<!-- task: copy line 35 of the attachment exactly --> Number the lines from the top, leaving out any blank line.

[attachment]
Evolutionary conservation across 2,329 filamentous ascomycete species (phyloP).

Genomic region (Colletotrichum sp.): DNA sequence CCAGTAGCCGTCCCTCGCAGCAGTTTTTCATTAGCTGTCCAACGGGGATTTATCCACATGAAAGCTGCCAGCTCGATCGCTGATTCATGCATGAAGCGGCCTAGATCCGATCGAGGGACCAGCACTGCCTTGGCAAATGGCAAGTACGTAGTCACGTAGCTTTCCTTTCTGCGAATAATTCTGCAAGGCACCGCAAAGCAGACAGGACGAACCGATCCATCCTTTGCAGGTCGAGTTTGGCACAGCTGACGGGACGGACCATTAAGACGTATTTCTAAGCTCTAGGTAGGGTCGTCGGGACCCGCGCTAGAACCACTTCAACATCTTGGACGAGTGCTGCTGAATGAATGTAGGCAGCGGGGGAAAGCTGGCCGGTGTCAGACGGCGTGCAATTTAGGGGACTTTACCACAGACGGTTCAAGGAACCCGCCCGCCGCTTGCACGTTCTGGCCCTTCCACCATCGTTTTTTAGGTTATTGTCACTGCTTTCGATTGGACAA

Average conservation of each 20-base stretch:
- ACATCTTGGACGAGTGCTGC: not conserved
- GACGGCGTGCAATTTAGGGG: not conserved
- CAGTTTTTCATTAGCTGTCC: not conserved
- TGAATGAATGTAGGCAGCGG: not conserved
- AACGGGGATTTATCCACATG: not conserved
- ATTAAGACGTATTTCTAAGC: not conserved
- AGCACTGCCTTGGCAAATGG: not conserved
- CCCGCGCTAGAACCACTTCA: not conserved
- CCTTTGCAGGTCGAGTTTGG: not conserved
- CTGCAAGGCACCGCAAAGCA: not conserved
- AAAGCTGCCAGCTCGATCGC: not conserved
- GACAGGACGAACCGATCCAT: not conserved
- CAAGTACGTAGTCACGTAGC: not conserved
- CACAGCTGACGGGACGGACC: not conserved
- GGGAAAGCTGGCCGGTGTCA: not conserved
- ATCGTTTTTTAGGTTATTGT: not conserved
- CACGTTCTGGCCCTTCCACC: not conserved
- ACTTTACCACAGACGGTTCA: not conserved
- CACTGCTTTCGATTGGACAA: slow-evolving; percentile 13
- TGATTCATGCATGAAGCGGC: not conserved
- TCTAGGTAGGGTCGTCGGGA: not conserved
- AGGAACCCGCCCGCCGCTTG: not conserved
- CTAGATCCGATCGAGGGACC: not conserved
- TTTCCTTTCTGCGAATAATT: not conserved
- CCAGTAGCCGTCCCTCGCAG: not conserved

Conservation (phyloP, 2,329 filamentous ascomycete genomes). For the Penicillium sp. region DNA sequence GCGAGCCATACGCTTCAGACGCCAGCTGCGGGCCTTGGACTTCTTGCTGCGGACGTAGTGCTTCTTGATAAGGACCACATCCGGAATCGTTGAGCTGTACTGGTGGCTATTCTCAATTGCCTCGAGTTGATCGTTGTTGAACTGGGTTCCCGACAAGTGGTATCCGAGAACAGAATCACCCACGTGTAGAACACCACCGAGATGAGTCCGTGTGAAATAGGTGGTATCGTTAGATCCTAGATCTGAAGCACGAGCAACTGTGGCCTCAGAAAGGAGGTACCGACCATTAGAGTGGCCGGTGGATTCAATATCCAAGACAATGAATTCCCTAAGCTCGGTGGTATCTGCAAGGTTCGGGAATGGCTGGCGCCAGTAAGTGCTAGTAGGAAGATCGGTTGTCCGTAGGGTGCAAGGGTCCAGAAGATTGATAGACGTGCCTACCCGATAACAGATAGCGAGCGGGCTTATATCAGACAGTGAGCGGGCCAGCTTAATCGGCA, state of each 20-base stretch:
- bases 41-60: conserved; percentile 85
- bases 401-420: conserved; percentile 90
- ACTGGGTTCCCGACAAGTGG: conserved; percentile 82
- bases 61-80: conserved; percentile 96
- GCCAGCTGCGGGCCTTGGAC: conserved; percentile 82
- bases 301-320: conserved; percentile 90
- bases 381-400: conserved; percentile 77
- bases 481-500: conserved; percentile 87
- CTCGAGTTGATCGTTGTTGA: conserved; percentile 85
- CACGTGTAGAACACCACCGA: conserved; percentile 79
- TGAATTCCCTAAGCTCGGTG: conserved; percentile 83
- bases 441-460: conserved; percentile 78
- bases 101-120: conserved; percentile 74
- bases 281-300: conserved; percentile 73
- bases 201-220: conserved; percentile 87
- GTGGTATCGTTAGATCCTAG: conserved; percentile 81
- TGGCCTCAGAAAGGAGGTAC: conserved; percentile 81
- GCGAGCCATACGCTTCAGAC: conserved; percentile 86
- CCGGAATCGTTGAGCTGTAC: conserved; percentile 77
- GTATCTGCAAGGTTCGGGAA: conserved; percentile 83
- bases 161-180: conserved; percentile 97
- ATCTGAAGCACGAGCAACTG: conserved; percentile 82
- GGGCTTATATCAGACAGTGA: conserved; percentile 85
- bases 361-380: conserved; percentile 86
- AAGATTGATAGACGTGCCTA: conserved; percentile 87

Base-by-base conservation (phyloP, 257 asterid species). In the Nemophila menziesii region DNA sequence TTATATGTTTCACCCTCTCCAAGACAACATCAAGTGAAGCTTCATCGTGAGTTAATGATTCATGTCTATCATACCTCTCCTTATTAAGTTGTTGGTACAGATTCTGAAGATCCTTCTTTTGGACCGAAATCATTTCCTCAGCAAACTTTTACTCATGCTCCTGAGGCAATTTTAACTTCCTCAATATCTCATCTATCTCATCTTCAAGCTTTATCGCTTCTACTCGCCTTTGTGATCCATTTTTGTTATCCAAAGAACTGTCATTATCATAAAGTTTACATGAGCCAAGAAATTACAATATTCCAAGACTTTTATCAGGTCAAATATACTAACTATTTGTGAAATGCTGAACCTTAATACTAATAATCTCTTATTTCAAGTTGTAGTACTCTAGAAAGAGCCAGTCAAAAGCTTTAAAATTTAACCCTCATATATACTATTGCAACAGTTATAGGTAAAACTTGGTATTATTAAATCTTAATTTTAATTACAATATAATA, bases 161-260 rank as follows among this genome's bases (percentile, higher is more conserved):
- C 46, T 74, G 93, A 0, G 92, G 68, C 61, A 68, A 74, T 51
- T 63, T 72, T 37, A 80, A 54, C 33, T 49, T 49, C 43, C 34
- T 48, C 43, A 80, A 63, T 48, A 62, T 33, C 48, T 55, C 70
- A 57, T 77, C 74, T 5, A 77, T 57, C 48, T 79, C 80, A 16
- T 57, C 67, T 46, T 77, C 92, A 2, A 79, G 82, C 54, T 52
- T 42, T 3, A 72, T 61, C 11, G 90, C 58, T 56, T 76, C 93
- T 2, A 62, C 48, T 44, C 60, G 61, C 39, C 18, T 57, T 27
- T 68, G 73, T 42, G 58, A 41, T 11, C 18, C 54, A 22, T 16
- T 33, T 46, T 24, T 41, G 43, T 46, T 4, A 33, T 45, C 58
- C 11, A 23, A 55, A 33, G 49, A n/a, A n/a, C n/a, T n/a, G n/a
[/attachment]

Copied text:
- bases 301-320: conserved; percentile 90